Don't forget joy and laughter in discipleship!

Monday, 25 February, 2013

Messy Church founder Lucy Moore, in her latest interview with Fresh Expressions, emphasises the importance of joy and laughter in the journey of discipleship.

Watch or read the full interview below.

Hundreds of Messy Churches have been formed in the UK, and across the world, since the first one launched in Cowplain, Hampshire, nine years ago. Lucy says the question is increasingly being asked, 'Now what? Is Messy Church really making disciples?'

She comments,

This is a really interesting and difficult question to answer.

Messy Church congregations are starting from a different place than many who would normally be coming into some sort of discipleship process, comprising a different set of people with a different set of expectations and perhaps prejudices.

So what we've found really helpful is to think about discipleship as a process or a journey. Instead of simply asking if people have become disciples or Christians in Messy Church, we prefer to ask, 'Are they becoming disciples; are they becoming Christians?' The answer is, 'Yes, hugely,' but they are just starting from a long way back in many cases.

The result is that Messy Church is currently reassessing what discipleship involves in the way of learning.

It's not just cerebral learning, intellectual learning,

adds Lucy,

but it's also valuing the non-formal learning and the social learning which are hugely powerful in Messy Church and a crucial part of discipleship - whole life discipleship, not just head discipleship.

This is a long haul and it's why Messy Churches are there as church, not as events. They're there month by month by month over a period of years, carrying people through on their Christian journey and accepting that this is a very gradual process for them.

The challenge for those leading a Messy Church is to offer as many chances to encounter God as possible in the limited time span available.

I wouldn't want to undervalue what goes on through joy and fun and play in Messy Churches. I think that's actually very deep in many ways but it is probably undervalued when it comes to discipleship. We (the church) tend to value the quiet, solemn, mysterious, things and undervalue the joy and laughter and re-creation that goes on.

Lucy says Messy Church has considered devising a discipleship course but the feeling at the moment is,

Not yet. If ever. If we start prescribing what discipleship should be rather than allowing people to think it through for themselves, to allow each church to discover a way that's right for those people, those families, those teams; I think we could be missing out on something exciting that God's got on offer for us. So maybe the time will come for a course, I don't think it's yet.

Paul Moore's book, Making Disciples in Messy Church – Growing faith in an all-age community, is published in March. Lucy comments,

I hope it will help people to think through the principles of it all rather than giving them ready made answers and I think that could be the catalyst that could send us off in exciting new directions as each church attempts - and fails and succeeds - with its own Messy Church. It will make progress but there will be a lot of failures along the way because this is new, this is pioneering stuff and it's not been done before. How do you grow atheists into disciples in this context as families, all ages, together? As far as I know it's not been done in quite that way before so it will be exciting to see what God's got up his sleeve for us in the next few years!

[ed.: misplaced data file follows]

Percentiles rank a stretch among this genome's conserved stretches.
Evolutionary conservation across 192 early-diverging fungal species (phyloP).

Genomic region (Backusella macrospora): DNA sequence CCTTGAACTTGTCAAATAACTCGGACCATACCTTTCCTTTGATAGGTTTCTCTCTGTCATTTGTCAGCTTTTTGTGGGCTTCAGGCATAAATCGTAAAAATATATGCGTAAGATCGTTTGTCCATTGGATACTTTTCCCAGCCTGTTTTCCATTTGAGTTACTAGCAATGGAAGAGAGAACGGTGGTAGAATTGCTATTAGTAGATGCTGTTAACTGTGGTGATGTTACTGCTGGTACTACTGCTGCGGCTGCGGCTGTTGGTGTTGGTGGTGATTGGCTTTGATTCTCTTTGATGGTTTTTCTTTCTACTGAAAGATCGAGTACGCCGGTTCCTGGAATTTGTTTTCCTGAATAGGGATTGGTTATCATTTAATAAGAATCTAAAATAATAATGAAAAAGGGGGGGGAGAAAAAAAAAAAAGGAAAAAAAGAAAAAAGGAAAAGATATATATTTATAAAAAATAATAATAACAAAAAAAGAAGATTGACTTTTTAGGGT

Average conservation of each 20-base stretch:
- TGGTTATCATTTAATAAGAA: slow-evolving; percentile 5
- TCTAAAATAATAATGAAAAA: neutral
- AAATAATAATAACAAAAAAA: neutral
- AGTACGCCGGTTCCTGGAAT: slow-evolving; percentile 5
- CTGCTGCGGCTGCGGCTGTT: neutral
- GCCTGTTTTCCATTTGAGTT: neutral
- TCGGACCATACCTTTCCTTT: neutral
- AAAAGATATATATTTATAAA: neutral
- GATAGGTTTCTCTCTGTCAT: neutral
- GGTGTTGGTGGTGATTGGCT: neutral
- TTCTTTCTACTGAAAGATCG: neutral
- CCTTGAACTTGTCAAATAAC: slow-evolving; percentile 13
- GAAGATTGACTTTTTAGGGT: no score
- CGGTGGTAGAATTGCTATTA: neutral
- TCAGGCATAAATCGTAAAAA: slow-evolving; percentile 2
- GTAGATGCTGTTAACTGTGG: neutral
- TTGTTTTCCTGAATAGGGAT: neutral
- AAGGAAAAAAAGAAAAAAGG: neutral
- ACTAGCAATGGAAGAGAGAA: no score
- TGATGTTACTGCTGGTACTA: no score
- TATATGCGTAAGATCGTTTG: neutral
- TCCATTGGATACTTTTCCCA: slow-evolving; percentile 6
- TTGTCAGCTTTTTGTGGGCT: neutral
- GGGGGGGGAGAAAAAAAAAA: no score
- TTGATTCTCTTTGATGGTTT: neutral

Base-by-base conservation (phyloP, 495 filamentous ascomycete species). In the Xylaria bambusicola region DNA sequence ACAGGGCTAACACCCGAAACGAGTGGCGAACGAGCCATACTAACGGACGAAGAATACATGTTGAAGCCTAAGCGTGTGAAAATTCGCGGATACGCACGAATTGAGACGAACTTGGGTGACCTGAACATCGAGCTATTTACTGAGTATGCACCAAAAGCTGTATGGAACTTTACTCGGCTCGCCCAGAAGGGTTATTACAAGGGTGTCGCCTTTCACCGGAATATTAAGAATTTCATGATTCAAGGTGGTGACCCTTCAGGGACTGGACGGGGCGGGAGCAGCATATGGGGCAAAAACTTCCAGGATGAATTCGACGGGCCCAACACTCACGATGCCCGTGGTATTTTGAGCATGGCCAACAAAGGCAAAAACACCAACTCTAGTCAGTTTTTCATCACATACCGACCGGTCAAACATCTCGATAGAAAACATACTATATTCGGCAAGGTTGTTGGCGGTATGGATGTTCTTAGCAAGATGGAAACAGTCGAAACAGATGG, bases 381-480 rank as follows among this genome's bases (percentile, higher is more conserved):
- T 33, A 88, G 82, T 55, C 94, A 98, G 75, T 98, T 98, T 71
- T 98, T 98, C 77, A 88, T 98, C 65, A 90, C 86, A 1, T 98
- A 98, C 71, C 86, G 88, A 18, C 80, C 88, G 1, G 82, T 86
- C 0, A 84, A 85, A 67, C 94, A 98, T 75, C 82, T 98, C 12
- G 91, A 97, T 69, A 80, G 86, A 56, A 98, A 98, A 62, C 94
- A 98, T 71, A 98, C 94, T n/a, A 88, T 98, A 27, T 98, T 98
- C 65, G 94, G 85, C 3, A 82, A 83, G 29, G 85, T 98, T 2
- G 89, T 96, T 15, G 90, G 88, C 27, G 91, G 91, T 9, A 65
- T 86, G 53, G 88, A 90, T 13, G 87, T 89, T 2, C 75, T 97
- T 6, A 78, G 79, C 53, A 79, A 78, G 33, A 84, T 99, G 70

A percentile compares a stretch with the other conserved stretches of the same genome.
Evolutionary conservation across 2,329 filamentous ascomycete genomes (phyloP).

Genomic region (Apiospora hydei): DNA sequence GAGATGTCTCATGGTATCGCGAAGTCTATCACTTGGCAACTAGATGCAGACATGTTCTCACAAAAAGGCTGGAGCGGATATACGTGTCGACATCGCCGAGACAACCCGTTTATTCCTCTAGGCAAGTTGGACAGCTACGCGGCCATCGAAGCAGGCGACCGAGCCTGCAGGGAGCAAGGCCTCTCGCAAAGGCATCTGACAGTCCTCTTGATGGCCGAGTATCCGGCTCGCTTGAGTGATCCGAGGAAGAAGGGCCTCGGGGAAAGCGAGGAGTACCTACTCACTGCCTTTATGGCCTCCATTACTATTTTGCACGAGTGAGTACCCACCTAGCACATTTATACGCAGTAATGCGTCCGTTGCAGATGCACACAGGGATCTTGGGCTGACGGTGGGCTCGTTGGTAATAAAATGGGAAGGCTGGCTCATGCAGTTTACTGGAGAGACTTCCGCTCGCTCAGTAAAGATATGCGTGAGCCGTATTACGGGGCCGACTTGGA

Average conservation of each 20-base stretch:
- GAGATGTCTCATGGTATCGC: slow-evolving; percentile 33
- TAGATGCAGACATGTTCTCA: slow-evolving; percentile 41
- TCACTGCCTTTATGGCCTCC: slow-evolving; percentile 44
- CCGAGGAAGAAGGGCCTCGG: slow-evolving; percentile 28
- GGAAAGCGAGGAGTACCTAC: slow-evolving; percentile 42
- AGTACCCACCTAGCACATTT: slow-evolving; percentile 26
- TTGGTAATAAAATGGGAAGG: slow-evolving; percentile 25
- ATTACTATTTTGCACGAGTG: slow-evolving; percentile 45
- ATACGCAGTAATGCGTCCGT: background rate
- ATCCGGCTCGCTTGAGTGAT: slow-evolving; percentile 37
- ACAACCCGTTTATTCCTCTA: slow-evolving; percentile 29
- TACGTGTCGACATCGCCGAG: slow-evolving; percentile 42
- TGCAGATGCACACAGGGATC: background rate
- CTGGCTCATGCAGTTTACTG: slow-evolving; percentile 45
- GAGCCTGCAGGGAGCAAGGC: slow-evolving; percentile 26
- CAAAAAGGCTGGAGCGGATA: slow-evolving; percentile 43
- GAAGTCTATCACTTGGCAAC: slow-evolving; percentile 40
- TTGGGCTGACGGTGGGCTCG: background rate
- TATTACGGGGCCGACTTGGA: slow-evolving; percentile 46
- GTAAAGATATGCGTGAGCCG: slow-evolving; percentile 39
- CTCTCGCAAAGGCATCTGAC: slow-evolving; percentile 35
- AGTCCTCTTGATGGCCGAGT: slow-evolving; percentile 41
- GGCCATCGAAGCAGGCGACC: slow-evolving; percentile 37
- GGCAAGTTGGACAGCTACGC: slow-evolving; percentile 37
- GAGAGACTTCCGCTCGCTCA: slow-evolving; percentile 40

Messy Church founder Lucy Moore, in her latest interview with Fresh Expressions, emphasises the importance of joy and laughter in the journey of discipleship.

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Transcript

Lucy Moore: Well Messy Church has been running for about eight and a half years now which is about the same time as Fresh Expressions and one of the things that's coming up a lot at the moment is the question of what do we do next. We've got people coming, now what? Which if you're looking at fresh expressions or Messy Church from the outside is perhaps a little bit more critical and it... and we get the question 'but is it making disciples?' And we're finding that this is a really interesting and difficult question to answer. We thought that it didn't really need answering because the church has been doing discipleship for so many years, so many thousands of years, but the interesting thing is I think with Messy Church congregations that it's a different set of people with a different set of expectations and perhaps prejudices who are starting from a different place from many people who would normally be coming into some sort of discipleship process. So what we've found really helpful is to think about discipleship as a process, a journey, rather than just saying have people become disciples, have they become Christians in Messy Church. To say are they becoming Christians, are they becoming disciples in Messy Church. To which the answer is yes, hugely. But they're just starting from a long way back in many cases. And what we're finding as well is that it's making us reassess what discipleship involves in the way of learning and valuing different sorts of learning, not just cerebral learning, intellectual learning, but valuing the non-formal learning and the social learning which are hugely powerful in Messy Church and a crucial part of discipleship that's whole-life discipleship, not just head-discipleship.